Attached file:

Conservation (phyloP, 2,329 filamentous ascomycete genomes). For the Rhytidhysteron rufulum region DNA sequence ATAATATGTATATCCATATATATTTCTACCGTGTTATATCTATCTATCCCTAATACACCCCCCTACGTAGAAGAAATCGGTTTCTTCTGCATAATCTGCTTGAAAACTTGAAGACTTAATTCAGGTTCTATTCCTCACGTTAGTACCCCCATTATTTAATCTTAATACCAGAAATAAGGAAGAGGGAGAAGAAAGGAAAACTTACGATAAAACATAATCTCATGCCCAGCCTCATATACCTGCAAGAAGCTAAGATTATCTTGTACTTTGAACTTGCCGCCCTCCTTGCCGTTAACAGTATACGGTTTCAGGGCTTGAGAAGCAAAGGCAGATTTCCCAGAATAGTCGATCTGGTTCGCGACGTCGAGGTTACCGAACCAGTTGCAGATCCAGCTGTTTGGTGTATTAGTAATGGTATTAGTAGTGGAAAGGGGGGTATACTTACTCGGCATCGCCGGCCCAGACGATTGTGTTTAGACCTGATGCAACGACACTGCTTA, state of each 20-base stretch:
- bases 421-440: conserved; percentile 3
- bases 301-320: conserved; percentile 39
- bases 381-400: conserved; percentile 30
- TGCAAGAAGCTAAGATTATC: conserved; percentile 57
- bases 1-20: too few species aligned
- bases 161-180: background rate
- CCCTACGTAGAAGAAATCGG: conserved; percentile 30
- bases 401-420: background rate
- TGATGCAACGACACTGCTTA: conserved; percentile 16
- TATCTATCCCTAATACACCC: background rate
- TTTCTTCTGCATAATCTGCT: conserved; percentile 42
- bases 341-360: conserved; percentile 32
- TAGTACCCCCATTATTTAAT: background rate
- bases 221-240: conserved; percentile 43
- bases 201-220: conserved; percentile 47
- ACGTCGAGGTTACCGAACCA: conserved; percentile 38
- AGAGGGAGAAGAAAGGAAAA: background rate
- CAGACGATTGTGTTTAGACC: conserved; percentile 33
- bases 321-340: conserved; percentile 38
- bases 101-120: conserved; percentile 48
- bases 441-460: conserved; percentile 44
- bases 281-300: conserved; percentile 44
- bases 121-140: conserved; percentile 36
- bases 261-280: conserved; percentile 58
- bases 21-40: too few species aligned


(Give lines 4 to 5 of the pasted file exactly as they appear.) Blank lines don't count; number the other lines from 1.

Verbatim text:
- bases 381-400: conserved; percentile 30
- TGCAAGAAGCTAAGATTATC: conserved; percentile 57